In the Artwork Spotlight series of blog posts, the Layered Onion highlights a specific work by an artist in the community. These works could range from short stories to visual art to music and more!
Today, Emma Paunil (she/her/hers) shares Soul Flame, a song and music video that reminds us that even in our darkest hour, there exists hope and purpose to re-ignite our “Soul Flame.” The song debuted on World Suicide Prevention Day, September, 10, 2021, and goes beyond the music as many of the cast and crew involved shared their personal experiences with suicide in a series of companion interviews.
Emma herself is a pianist and musician of over 20 years. Her passion is emotional intelligence and healing, and integrates her various art forms – including her self-help and children’s book authorship, her acting, directing, and other creative outlets – in order to inspire this emotional understanding. Soul Flame embodies this passion and is rooted in her experiences. Emma is making it a mission to demystify and de-stigmatize available therapy techniques available for those who need help.
The music video features a story-teller (the artist), painting the experience of a young girl who experienced loss, bullying, and other emotional trauma. In the end, after we witness the harmful emotional effects of burying emotions as the young girl becomes a teen, we learn that even in our darkest hour, there exists hope and purpose to re-ignite our “Soul Flame.”
The video offers each of us the chance to watch and engage with our own thoughts and struggles and find our own meaning. From Emma, “As Soul Flame has been played across the world, there have been many interpretations as to what actually happens in the music video. People ask me if the father commits suicide in the music video, or if the mother does. I’ve even had a group reflect upon watching the video that, ‘this is exactly what happens with many teens — they feel they cannot reach out to anyone, sometimes even if they have the best parent in the world. Parents need to reach out to their teens.’” The video highlights experience and perspective to allow us, the viewers, to reflect on our own.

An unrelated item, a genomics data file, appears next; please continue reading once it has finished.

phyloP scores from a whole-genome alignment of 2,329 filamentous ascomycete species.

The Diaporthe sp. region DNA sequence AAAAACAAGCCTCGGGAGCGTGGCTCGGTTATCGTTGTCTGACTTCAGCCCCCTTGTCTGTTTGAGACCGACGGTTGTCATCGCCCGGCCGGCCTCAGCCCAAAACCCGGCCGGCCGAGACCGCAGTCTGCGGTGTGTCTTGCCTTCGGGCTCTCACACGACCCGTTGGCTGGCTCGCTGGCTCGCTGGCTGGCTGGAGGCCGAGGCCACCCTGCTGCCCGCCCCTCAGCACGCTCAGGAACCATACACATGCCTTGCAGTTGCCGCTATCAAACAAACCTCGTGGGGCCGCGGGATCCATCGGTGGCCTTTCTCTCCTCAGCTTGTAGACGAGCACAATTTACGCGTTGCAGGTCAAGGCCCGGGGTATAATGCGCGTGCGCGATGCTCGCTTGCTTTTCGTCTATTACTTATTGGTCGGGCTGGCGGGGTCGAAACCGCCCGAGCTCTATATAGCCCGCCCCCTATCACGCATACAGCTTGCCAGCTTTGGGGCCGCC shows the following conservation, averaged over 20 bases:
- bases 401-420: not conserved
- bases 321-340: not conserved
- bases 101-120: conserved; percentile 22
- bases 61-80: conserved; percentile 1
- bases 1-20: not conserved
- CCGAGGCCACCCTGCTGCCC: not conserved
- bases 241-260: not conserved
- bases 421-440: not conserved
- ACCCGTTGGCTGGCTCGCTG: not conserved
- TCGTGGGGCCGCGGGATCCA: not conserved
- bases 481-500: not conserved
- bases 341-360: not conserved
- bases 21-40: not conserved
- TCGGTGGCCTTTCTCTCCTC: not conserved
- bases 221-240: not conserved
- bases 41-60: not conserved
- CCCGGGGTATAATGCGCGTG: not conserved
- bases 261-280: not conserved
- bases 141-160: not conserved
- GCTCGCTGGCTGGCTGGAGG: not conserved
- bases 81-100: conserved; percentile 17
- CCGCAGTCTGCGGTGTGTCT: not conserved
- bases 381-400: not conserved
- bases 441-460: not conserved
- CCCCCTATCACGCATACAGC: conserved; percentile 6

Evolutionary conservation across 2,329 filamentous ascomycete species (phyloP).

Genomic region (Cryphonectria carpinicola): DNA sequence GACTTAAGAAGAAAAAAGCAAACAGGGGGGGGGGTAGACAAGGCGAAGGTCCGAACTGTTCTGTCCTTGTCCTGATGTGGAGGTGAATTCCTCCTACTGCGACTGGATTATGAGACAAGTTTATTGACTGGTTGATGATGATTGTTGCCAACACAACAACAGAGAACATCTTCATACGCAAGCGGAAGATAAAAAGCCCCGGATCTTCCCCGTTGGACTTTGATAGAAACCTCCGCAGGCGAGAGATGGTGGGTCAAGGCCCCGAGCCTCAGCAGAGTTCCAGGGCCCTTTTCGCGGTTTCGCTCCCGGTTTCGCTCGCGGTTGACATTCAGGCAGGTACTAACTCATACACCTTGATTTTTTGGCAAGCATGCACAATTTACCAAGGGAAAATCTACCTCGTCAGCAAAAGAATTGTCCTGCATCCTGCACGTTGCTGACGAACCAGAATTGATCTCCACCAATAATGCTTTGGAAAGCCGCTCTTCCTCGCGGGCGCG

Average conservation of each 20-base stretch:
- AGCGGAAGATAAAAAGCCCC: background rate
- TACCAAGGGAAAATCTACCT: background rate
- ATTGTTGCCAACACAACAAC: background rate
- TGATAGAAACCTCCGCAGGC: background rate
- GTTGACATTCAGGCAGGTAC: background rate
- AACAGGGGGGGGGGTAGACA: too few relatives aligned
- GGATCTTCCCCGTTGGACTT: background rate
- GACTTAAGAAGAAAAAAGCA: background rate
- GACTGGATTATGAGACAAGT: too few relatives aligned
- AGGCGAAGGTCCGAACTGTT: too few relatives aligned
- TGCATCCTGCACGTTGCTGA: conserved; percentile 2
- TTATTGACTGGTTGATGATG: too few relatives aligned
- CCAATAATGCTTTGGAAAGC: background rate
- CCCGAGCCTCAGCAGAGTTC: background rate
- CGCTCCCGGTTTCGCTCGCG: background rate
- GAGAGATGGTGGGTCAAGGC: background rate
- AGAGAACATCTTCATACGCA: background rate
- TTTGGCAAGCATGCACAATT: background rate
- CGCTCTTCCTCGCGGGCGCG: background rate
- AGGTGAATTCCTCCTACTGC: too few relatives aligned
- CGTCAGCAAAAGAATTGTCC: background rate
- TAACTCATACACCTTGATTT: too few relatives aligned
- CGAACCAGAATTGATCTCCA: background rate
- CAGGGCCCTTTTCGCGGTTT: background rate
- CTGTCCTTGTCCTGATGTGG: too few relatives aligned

The accompanying interviews here expand on creators’ experiences and engagement in this work. The cast and crew reflect on their own experiences and offer thoughts (“Does my life look like what I want it to look like?”, “There is no set formula for [mental health]”, “a new angle/view/perspective can help”) and pull in experiences from past professional life as well, including a look at law enforcement and mental health and where we can keep striving for better. For me, watching the videos and the interviews gave me the chance to engage with myself and think about my own struggles and what I’ve been working on in therapy as I engaged with the story and the words. In Emma’s words – “I feel that whomever watches the music video will take the perspective in which they need the most for their well-being.” Words have power, but we also have the power to reframe them and support ourselves by finding our Soul Flame.